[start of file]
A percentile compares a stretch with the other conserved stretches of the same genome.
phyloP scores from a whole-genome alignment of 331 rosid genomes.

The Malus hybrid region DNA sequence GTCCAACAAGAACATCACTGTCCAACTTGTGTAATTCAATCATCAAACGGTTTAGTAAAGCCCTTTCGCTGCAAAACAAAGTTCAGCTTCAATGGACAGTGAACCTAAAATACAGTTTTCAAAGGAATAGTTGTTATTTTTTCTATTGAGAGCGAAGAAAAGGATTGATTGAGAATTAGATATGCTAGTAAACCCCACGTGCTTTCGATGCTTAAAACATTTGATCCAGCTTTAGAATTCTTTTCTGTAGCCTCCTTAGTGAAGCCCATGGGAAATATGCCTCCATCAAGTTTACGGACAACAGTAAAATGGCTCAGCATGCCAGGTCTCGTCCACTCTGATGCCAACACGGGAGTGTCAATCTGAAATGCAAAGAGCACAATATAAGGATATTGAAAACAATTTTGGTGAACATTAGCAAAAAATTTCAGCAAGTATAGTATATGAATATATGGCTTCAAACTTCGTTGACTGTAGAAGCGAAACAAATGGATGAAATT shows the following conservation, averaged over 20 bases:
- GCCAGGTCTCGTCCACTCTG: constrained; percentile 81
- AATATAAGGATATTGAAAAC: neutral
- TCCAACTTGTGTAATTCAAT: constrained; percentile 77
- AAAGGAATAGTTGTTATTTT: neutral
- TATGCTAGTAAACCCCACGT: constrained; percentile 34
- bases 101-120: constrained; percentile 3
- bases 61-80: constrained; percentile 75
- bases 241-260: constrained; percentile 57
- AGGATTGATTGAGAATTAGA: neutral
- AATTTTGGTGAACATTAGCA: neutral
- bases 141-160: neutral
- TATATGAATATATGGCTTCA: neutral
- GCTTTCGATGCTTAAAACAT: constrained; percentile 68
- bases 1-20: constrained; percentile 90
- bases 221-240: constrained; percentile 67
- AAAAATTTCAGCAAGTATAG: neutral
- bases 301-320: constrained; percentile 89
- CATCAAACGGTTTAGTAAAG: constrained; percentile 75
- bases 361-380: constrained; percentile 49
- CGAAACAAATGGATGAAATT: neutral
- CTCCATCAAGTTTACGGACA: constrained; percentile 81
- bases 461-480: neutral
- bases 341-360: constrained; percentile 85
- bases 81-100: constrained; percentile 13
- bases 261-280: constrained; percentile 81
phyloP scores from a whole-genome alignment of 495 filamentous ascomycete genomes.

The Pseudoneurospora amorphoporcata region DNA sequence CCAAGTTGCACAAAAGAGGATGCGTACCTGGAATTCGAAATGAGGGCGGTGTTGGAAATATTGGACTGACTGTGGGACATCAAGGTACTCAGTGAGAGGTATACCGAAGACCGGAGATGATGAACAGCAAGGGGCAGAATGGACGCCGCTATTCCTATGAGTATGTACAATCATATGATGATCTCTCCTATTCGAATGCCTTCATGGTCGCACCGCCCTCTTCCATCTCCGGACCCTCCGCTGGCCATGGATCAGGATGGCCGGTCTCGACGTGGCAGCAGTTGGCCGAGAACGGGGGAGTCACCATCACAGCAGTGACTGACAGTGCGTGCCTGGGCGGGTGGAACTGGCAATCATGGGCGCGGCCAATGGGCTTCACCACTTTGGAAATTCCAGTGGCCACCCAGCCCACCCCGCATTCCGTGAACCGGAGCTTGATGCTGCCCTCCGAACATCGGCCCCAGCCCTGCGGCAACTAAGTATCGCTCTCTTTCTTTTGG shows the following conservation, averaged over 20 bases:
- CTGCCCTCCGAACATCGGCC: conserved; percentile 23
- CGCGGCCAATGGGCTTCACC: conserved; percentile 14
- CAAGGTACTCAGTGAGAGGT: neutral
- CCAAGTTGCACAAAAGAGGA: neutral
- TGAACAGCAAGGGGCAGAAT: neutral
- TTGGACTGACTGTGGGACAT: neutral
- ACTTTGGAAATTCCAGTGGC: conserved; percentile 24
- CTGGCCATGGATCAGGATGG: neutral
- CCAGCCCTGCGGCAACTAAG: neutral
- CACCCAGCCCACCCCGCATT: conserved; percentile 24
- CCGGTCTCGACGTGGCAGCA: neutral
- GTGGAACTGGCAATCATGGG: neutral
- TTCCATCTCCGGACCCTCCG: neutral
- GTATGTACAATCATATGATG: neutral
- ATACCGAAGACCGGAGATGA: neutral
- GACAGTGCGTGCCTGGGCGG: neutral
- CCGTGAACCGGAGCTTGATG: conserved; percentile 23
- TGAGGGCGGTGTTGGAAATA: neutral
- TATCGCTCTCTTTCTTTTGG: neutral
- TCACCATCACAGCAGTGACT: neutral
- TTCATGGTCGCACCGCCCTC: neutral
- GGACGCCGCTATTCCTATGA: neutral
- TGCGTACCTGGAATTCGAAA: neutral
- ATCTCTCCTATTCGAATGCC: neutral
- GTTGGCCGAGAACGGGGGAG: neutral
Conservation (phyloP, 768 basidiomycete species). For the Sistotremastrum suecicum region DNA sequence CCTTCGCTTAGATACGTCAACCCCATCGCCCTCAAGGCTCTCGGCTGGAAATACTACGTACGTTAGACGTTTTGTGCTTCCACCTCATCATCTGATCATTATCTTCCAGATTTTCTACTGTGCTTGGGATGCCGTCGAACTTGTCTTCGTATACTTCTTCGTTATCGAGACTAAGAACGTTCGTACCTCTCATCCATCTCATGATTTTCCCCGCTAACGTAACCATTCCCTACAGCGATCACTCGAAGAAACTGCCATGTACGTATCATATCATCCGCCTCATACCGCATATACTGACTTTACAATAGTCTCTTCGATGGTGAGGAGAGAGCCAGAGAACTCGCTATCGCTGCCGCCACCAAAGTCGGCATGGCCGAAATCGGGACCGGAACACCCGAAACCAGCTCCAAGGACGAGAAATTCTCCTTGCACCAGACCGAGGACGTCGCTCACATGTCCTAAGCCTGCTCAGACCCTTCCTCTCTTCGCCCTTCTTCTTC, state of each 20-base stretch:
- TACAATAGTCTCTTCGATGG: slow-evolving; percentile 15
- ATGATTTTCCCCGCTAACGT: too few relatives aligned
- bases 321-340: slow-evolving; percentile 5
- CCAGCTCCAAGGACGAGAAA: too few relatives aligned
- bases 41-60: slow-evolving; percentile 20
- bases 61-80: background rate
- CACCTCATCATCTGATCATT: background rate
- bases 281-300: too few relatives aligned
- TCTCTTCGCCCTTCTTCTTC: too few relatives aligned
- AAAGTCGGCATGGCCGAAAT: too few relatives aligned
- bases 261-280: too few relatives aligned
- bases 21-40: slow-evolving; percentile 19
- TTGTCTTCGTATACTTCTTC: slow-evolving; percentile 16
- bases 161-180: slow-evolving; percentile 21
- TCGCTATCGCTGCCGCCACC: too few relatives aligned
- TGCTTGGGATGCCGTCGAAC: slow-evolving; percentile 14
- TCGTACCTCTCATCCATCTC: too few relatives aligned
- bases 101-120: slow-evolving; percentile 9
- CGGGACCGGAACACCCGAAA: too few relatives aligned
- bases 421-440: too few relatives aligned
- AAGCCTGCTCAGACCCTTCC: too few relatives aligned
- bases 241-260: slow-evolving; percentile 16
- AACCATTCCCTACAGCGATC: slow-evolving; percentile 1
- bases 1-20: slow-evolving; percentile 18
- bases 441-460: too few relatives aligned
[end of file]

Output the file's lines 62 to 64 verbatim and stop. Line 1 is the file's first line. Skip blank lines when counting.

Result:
- bases 61-80: background rate
- CACCTCATCATCTGATCATT: background rate
- bases 281-300: too few relatives aligned